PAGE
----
Filmmaker Darius Marder talks about the renewed attention his ‘Sound of Metal’ has been getting on social media, thanks to the pandemic, and the film’s underlying message on human condition
Darius Marder’s Sound of Metal tells the beautifully-layered story of Ruben (Riz Ahmed), the drummer in a heavy metal band whose loss of hearing takes him on a journey of self-actualisation. Anchored by a bravura performance by Riz, which is getting early Oscar buzz, Marder’s debut feature is an understated exploration of the sound of silence. Speaking from Massachusetts over a video call, the 46-year old filmmaker talks of his 13-year journey to make the film, Riz’s incredible performance, the lessons to be learnt from the pandemic and more. Excerpts.
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How did Sound of Metal come to be?
Derek Cianfrance was making a documentary and we connected over it 13 years ago. There was a lot going on at that time. Derek was making Blue Valentine, I was finishing a different documentary. I took the footage he had shot. The concept of sound perspective got me fired up. At some point, I realised, I have to write this. I have to make this completely from ground up. So eventually, I adopted this little child from him and raised it into a different movie.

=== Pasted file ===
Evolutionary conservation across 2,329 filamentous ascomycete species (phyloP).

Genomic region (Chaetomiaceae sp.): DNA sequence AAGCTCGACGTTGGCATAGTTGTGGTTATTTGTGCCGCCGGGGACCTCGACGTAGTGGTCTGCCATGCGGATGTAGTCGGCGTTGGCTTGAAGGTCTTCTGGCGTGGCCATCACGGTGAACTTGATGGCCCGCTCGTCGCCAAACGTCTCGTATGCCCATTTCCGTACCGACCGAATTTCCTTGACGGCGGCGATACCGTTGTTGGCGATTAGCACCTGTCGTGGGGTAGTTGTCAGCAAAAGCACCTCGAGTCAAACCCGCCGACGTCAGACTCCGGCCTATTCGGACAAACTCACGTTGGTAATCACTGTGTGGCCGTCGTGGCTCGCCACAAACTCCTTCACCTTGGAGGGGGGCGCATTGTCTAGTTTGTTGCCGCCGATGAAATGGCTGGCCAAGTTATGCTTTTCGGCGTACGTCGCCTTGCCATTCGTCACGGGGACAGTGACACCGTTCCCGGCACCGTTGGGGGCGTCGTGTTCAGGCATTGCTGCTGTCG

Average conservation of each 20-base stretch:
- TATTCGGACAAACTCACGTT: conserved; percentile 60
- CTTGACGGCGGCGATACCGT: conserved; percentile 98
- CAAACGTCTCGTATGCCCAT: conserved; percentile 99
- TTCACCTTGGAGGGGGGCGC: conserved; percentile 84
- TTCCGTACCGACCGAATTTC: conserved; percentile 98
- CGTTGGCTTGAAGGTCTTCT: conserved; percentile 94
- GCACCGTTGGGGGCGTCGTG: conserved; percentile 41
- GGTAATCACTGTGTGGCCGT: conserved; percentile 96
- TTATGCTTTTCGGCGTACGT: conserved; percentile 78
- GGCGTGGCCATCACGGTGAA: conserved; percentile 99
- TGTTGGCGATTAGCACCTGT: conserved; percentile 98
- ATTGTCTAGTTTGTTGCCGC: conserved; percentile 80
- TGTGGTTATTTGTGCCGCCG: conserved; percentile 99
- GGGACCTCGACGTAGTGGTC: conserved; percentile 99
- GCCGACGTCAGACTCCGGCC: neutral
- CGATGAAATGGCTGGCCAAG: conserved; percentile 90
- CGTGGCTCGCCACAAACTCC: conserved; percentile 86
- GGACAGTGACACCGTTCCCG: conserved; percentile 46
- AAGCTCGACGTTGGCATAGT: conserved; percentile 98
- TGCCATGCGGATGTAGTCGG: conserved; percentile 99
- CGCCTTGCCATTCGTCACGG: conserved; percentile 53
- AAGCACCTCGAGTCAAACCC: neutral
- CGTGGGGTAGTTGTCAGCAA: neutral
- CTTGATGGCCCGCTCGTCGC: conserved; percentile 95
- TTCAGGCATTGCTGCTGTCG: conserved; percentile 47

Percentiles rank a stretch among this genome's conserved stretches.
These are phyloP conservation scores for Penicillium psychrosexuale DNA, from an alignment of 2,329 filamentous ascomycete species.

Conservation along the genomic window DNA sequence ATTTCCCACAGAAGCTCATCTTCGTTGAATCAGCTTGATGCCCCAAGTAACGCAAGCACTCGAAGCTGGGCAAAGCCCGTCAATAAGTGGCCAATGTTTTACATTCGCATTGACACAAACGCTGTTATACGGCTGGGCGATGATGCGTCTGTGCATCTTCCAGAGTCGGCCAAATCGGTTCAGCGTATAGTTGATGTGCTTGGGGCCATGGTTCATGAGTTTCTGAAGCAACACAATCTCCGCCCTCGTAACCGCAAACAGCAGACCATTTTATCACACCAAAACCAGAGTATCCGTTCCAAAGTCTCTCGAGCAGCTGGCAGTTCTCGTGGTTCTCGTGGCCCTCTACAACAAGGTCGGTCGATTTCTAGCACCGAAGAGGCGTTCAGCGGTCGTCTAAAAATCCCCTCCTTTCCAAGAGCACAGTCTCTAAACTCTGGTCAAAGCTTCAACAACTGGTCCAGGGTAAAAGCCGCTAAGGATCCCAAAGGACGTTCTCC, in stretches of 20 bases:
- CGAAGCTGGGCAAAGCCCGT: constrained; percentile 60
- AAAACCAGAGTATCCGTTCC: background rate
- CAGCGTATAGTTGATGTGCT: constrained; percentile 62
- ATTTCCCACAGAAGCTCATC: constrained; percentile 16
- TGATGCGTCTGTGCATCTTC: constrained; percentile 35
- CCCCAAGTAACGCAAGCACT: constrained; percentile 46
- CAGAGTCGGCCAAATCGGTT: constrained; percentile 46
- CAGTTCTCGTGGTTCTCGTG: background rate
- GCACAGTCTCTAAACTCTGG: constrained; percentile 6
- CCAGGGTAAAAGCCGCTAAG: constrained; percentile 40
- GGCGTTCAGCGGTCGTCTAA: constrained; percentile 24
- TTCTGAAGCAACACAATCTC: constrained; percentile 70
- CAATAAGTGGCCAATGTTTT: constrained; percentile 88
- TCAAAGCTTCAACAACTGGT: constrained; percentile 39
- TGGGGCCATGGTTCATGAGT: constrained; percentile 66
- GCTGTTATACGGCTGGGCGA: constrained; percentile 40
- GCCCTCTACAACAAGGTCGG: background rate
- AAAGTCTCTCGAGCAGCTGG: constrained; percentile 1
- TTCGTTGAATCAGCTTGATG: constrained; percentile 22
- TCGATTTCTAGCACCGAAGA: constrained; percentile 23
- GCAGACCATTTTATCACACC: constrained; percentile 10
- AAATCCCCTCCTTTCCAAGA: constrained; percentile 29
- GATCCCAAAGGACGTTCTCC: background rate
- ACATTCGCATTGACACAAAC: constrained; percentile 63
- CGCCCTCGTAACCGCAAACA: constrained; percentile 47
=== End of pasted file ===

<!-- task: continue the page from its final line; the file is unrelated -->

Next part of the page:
Could you talk of the casting?
Oh, man, what an odyssey it was to cast this movie! It took many, many years. Finding Ruben was hard. I could make a dramatic movie called Finding Ruben! Making a first film is near impossible anyway, no matter who you are and what film you are making. I had to find an actor who could help finance the movie. The actor had to be willing to go on a journey that is not about money or fame, but about the integrity of the artistic process. To find someone who is willing to not engage in other movies, and do what Riz did, move to Brooklyn with me for months on end and engage in this project was tricky.
What was your brief to Riz?
I told Riz, you are going to do something you have never done before—give up control. It doesn’t mean you don’t try to work really hard to learn all these different things, but you are just going to learn it and you cannot control the rest.
How much input did you have in Riz’s tattoos?
In general, I try not to control those things because I think they are more powerful if the actor makes the choice. Much of that came from Riz but it also came from this relationship we had formed with Sean Powell who is a drummer in a band called Surfbort in Brooklyn. An incredible human being, Sean is a former heroin addict and covered in tattoos. He has a wonderful way of expressing his pain through humour and disregard.
The tattoos are also important subliminally. In the beginning of the movie Riz is half naked and while you can see all his tattoos, he is guarded. You come to realise that he is wearing his identity on the outside, without understanding his identity on the inside. At the end of the film while Ruben is completely covered up, he is maybe more naked than he has ever been.
While the movie is about a musician losing his hearing, it is also about identity…